Sounds like a big task, doesn’t it? A task that most production managers would avoid taking on, and understandably so.
For those of us in the daily newspaper business, that’s just another day at the office.
Technology has allowed us to do things more efficiently, but the many moving parts in the process remain. It’s a big task, to say the least.
In 2011, approximately 1,400 daily newspapers of various sizes remained in the United States. Given the number of communities across the country, we could agree that it’s a small percentage that can claim they have a small-town newspaper as part of their community.
From being a watchdog of local government to birth, wedding and death announcements, local sports and advertising, community newspapers serve a multitude of purposes.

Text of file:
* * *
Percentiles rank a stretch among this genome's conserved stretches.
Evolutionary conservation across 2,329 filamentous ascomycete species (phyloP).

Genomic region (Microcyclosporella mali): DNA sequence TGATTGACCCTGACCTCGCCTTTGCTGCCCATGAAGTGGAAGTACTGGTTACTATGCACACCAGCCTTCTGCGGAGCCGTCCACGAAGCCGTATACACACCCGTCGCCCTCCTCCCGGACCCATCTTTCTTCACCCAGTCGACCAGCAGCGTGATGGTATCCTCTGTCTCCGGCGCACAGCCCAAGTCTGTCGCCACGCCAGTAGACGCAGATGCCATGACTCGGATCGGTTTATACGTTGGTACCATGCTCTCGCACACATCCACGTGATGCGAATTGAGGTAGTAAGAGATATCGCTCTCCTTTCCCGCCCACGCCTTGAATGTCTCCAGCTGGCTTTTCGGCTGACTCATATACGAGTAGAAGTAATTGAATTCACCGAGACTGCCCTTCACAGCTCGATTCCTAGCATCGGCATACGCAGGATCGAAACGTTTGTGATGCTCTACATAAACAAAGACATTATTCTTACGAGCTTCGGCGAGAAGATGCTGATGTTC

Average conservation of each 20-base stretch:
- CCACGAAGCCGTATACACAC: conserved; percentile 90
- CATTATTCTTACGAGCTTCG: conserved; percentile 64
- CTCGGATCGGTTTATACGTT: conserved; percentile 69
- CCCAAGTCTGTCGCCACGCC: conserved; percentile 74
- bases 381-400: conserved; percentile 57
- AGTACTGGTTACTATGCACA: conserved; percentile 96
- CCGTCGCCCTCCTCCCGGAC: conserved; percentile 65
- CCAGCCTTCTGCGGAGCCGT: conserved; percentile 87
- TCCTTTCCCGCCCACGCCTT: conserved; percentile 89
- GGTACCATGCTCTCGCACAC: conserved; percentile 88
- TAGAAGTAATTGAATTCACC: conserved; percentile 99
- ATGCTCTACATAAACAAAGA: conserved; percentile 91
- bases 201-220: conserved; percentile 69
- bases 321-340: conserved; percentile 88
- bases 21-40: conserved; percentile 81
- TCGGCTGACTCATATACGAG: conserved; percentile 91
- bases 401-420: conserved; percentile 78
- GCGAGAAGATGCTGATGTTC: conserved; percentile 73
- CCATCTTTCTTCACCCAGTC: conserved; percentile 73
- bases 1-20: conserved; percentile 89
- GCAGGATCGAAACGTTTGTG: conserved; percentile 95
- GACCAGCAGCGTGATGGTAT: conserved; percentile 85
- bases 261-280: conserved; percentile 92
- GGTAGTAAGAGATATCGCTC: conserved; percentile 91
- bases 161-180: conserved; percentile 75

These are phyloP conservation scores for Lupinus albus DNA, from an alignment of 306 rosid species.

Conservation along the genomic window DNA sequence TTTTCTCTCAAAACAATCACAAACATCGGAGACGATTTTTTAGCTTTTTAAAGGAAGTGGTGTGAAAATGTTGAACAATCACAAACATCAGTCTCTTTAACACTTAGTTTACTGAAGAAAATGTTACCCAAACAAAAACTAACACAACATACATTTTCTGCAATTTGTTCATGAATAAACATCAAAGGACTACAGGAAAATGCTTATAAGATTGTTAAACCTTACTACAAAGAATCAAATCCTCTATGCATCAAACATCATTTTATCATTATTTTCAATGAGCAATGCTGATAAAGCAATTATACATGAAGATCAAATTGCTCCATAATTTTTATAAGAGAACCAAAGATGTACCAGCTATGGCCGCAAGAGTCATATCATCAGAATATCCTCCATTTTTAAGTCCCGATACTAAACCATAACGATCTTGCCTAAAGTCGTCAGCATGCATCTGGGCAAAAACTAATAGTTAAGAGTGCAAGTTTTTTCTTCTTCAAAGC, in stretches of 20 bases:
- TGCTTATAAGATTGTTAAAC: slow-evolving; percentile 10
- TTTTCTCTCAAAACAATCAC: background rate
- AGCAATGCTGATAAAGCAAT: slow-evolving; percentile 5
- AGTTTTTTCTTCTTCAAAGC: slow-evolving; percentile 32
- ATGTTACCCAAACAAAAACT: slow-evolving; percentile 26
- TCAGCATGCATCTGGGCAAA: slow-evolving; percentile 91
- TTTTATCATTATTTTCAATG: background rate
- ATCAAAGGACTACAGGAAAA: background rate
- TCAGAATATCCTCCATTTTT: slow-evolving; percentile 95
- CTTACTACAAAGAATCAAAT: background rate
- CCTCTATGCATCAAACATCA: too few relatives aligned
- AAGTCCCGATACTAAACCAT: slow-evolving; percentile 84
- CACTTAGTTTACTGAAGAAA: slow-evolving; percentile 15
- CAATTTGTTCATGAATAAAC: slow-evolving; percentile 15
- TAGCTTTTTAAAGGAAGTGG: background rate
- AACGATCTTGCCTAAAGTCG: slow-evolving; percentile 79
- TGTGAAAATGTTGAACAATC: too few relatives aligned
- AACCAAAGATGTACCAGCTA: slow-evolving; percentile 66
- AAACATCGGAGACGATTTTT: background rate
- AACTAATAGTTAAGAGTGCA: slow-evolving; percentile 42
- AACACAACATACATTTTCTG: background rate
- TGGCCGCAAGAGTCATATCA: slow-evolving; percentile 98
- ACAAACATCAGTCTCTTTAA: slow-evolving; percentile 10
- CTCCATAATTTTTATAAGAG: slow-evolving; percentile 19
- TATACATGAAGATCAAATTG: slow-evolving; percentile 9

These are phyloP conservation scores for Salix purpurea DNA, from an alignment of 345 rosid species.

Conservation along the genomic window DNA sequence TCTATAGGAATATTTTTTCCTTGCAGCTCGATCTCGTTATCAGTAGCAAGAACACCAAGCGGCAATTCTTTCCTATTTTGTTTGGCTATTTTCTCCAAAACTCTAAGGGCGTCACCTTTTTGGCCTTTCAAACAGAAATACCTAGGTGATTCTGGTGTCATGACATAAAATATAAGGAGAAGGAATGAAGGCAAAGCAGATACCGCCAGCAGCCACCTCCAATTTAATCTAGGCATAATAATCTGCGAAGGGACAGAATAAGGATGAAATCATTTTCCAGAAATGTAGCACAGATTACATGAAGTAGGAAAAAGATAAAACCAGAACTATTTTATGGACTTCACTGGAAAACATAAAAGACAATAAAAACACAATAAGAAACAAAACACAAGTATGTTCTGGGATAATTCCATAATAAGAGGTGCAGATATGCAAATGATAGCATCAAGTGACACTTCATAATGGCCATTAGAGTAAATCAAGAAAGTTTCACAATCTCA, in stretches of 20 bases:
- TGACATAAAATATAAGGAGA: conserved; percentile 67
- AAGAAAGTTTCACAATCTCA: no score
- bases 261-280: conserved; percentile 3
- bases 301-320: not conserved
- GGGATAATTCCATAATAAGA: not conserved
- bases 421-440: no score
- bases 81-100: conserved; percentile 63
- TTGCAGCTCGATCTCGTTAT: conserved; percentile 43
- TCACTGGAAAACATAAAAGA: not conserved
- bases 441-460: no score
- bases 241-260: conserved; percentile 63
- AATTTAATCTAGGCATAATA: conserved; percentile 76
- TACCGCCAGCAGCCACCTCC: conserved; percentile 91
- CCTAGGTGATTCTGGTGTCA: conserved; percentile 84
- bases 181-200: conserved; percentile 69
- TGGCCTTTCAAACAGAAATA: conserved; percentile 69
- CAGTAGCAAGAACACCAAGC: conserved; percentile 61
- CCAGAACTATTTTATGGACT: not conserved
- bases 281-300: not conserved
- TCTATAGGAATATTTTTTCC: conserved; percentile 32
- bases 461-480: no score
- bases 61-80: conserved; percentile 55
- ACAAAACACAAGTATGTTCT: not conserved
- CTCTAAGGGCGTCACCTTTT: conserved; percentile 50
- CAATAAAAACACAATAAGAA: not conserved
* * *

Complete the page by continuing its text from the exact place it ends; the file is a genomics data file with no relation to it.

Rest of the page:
Sometimes the news isn’t nice, and readers don’t always agree or understand why some things do or don’t run. The accountability that readers hold us to is what keeps us on our toes.
As part of the Better Newspaper Contest, the Michigan Press Association recently recognized the Grand Haven Tribune as the 2013 Newspaper of the Year in its circulation division. This is an annual contest in which judges from other press associations — our peers — evaluate different aspects of our product and determine the best of the best.
We’re proud of this accomplishment — and our readers should be proud, too. At a time when many local newspapers are closing their doors for good, our local newspaper remains a consistent source of local news.
Few communities still have that luxury, and even fewer can say they have the Newspaper of the Year.
Our Views reflects the majority opinion of the members of the Grand Haven Tribune editorial board: Kevin Hook, Cheryl Welch, Matt DeYoung, Alex Doty and Fred VandenBrand. What do you think? E-mail us a letter to the editor to email@example.com or log-in to our website and leave a comment below.